Successful change management boils down to buy in – the better your buy in rate, the easier it will be to implement change in your business.
I have been involved in a few process improvement and system implementation projects in the last four years, and these are my top tips for managing change:
Talk to your team
Before embarking on a system implementation or process improvement project, it’s important to have conversations with your staff. It sounds like common sense to consult the people actually doing the role on a daily basis, but very often this step is missed.
Plant the seed with staff early: “we are looking at making some changes to your workflow, what would you most like to change about the processes you follow daily?” That way, your team has time to think about things, make notes and suggest improvements.
It sounds simple, but too often, conversations about upcoming projects are kept in management meetings. Keep the information flowing to your team, particularly around staff changes: “we’ve got a project manager who will be coming in”, or “we’ve got a consultant starting next month, that person will be scheduling some time with you to chat about your ideas”.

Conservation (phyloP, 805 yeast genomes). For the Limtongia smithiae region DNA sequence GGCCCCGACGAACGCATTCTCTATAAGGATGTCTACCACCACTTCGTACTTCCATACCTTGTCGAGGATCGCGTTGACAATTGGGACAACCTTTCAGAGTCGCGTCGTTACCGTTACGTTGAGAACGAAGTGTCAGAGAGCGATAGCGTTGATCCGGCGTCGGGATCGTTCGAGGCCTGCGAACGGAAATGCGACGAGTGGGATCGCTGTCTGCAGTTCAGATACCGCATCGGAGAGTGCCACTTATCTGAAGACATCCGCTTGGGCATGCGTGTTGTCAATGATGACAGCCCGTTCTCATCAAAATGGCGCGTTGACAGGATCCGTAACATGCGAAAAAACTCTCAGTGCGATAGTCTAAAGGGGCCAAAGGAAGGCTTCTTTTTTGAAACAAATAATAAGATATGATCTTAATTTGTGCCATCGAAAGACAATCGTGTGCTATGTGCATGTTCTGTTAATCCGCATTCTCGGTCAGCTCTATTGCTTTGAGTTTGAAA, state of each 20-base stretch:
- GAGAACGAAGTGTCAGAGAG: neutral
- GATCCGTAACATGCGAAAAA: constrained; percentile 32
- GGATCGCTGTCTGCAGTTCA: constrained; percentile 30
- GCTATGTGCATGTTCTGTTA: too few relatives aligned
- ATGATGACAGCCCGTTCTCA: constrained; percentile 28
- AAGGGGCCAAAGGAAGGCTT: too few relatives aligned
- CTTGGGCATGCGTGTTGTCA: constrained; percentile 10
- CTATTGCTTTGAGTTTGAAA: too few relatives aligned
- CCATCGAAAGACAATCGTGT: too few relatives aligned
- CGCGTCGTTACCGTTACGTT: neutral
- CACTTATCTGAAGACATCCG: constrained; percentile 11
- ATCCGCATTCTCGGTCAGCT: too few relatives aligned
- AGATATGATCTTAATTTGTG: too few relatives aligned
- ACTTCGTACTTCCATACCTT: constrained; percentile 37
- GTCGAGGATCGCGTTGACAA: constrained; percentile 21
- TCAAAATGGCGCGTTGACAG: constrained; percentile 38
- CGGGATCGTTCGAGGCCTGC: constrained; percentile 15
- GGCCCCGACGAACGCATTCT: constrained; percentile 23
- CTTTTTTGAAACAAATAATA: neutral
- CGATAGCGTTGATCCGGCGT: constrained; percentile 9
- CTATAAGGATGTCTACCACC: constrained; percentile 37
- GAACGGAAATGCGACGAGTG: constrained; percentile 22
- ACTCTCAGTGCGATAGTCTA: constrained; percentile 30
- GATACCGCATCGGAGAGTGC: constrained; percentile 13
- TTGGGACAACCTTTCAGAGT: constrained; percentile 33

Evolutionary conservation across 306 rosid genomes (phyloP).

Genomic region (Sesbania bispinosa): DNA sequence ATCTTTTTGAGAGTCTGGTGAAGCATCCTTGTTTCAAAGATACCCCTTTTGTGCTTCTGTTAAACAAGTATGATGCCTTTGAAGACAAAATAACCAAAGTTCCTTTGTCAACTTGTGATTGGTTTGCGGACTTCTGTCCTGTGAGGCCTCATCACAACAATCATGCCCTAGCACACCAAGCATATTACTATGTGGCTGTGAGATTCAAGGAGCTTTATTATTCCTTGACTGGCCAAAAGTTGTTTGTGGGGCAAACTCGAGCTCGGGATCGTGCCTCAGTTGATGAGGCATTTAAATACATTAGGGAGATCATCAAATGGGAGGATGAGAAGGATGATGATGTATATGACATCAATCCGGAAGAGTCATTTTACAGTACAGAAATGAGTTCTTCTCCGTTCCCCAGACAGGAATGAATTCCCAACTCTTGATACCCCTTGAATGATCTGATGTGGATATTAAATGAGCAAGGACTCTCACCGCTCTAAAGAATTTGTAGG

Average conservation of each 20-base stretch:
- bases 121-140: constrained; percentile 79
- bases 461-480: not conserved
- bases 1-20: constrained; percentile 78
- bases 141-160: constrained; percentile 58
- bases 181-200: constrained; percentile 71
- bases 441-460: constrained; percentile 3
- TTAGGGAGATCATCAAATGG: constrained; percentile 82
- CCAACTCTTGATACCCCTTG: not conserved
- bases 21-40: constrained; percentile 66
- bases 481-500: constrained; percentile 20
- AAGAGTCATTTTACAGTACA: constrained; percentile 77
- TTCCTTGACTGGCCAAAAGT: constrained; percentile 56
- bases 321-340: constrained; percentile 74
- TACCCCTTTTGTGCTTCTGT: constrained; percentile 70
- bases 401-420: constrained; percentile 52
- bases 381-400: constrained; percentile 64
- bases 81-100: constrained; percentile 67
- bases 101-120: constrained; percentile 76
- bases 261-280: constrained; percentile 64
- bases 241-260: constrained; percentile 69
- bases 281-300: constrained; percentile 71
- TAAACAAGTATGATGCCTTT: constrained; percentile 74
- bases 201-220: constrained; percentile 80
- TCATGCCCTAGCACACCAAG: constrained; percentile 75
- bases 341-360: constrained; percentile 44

Learn their language
People respond differently to the way information is communicated. There might be some people in your team who prefer an email with a few bullet points about the upcoming project, there might also be some people who would prefer a scheduled conversation about the changes and how they might be affected – it’s important to identify these different people and communicate accordingly.
Open your door
To encourage staff to be forthcoming with process or system improvement ideas, make sure that your door is always open when it comes to discussing brainwaves they may have. There is nothing more deflating for an enthusiastic, forward thinking employee than being shut down with an offhand “bring it up at the next meeting” comment.
Likewise, “we tried that – it didn’t work”, is unlikely to encourage your team to come to you with ways to save your business time and money. Making business improvement conversations a priority will mean the ideas people are more inclined to share them.
Leave it on the agenda
As a manager, you will probably be aware that “the project is ticking along nicely”, but make sure you communicate this in your team catch ups. These catch ups are an additional opportunity to receive feedback from those most affected by the changes.
Where possible, try and see the reason for the opposition to a process improvement or system implementation project. Try and validate the concerns of your team, and lead by example, showing them how they can be part of the solution.